By reputation, IT professionals are lousy dressers. Wander into any software development office, and you’ll be able to verify this first-hand. You’ll see plenty of sneakers, jeans and shabby, XML.com ’98 t-shirts. You may even spot a few utility belts.
It doesn’t have to be this way. I’ve got a strategy for improving the average geek’s wardrobe. This approach should appeal because it’s:
It’s “What Not to Wear” meets Linux.
Before I continue, some disclaimers:
- Lord knows that I’m no fashion plate.
- There are plenty of geeks who do dress distinctly and impressively. This article isn’t for them.
- There are plenty of non-geeks who are shabby dressers. This article applies to them, too.
- There are plenty of girl geeks, shabby and sharp dressers alike. The general philosophy may apply to you, but the specifics probably don’t.
Geeks are generally smart. I think, for the most part, they opt to expend their brain power on activities other than becoming sharp dressers. That’s fair enough.
Like it or not, though, clothes are important. Clothes are costumes. And costumes, as comic book readers know, are symbols. And symbols have power.
People judge you on your clothes. Everybody does–employers, employees, mates, potential mates and so forth. The world cares how you dress, even if you don’t. And that might mean the difference between getting the job or the girl (or boy, if that’s the way you trim your jib).
Plus, why spend so much time outfitting your World of Warcraft avatar (“I simply must have the Level 70 Shoulders of Fabulousness”) and so little time dressing yourself?
Outsource Your Shopping
Geeks like do-it-yourself. Consider the success of Make. We like to learn how to solve our own problems.
That’s not okay here. In sartorial matters, you need to outsource.
Why? Because you’re busy, you’re under-motivated and there’s too much to learn. The goal here is simple: ensure that you look cool with a minimum of effort.
It’s a two-step process:
- Identify appropriate stores to shop at.
- Visit stores, and put yourself in the hands of the people there-in.
Step 1: Find the Right Stores
This is where you have to do most of your work. Don’t worry, you only have to do this about once a decade.
You need to identify a few stores (say, less than five) which you will exclusively shop at. Here’s how:
- Check the fashion articles in your local alternative newspaper (in Vancouver, that’s the Georgia Straight). Find out where the clothes were obtained from.
- Ask your female friends who among your male friends is the best dresser. Find out where he shops.
- The stores should be independently owned–no chains, franchises (at least none that expand beyond your own city) or national brands. Otherwise, apathetic 14-year-old girls will be choosing your clothes.
- The stores are unlikely to be in malls. They’re probably in downtown cores as opposed to the suburbs.
- Include one vintage store (vintage is a fancy word for secondhand clothing).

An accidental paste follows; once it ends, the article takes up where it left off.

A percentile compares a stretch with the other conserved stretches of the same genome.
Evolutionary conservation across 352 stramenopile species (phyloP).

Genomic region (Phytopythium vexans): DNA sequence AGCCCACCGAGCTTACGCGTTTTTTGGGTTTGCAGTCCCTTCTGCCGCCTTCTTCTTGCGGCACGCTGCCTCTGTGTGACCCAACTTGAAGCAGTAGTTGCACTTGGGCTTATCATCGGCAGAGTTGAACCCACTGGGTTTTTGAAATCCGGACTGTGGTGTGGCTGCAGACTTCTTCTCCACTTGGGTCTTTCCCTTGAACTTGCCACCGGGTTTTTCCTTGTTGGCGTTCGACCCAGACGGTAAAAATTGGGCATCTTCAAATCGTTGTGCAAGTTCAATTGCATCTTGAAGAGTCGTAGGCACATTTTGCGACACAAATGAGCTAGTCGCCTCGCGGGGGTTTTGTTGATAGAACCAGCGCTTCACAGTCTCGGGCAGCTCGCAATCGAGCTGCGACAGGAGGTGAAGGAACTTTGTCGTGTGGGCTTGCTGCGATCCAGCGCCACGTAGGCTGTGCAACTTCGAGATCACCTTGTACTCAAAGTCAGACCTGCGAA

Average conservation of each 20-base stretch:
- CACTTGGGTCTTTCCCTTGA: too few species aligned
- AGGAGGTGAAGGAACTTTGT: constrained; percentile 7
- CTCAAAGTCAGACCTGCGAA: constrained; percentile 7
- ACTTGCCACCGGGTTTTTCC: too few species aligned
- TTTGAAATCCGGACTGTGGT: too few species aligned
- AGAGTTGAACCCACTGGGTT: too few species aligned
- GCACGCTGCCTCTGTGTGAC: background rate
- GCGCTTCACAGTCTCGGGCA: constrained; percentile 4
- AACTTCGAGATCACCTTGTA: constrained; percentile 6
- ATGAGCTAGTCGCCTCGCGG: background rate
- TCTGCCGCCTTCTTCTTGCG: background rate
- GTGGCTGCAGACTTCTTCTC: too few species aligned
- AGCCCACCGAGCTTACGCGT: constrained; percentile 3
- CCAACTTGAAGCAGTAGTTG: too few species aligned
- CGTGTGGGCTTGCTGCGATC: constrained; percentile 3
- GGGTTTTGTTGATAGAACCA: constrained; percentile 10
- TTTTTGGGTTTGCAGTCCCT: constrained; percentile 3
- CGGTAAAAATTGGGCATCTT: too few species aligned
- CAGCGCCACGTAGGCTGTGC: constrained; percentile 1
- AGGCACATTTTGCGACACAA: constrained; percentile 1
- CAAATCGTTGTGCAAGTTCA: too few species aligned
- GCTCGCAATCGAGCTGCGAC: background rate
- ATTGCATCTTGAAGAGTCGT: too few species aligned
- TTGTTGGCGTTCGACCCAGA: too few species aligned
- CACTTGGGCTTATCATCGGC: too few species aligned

Step 2: Surrender to the Fashion Experts
Your toilet’s broken (it’s not really, but imagine it is). You don’t have time to fix it, or to learn how to fix it. What do you do? You outsource the work by calling a plumber.
Do the same for clothes. Go to the aforementioned cool stores, find some clerks that you like, and put yourself in their hands. They know what they’re talking about.
We’ve chosen independently-owned stores because the staff there hang around longer, and tend to be more informed.
Emphasize the following:
- You don’t like shopping, so let’s get this over with quick.
- You’re not looking to be ultra-hip. You want cool clothes that will last.
- You don’t want to make any particular statement.
Trust their instincts.
A Few General Tips
Above all, trust the experts in Step 2. In closing, though, here are a few general tips that may help:
- Buy cool shoes. Great shoes upgrade an outfit by, like, one whole version number. Plus women always (always!) look at shoes.
- Buy clothes that fit. Again, trust the experts in this department. They’ll choose items that flatter your body shape.
- A nice jacket (as in a sports jacket or ‘blazer’, if you like) dresses up any outfit. Buy two nice ones, and they’ll last you for years.
- Buy fewer, more expensive clothes. They’ll look better longer, and you’ll have to go shopping less often.
- Don’t forget the accessories: sunglasses (these date very quickly, fashion-wise, so be careful), belts, bags and cuff links. Avoid bracelets–they’re for Senior Fashion Architects only.
- Don’t bring your significant other. They’ll just prolong the experience, and how do you know their fashion sense is any better than yours?
- Spend more than $20 on your haircut. Just trust me on this one.
Experience Instant Results
Check out what this strategy did for me:
UPDATE: I was remiss in not thanking a few people who looked at this article and provided feedback before I posted it. Many belated thanks to Kris, Julie, Jordan and anybody else in the Vancouver Tech Swarm that I missed.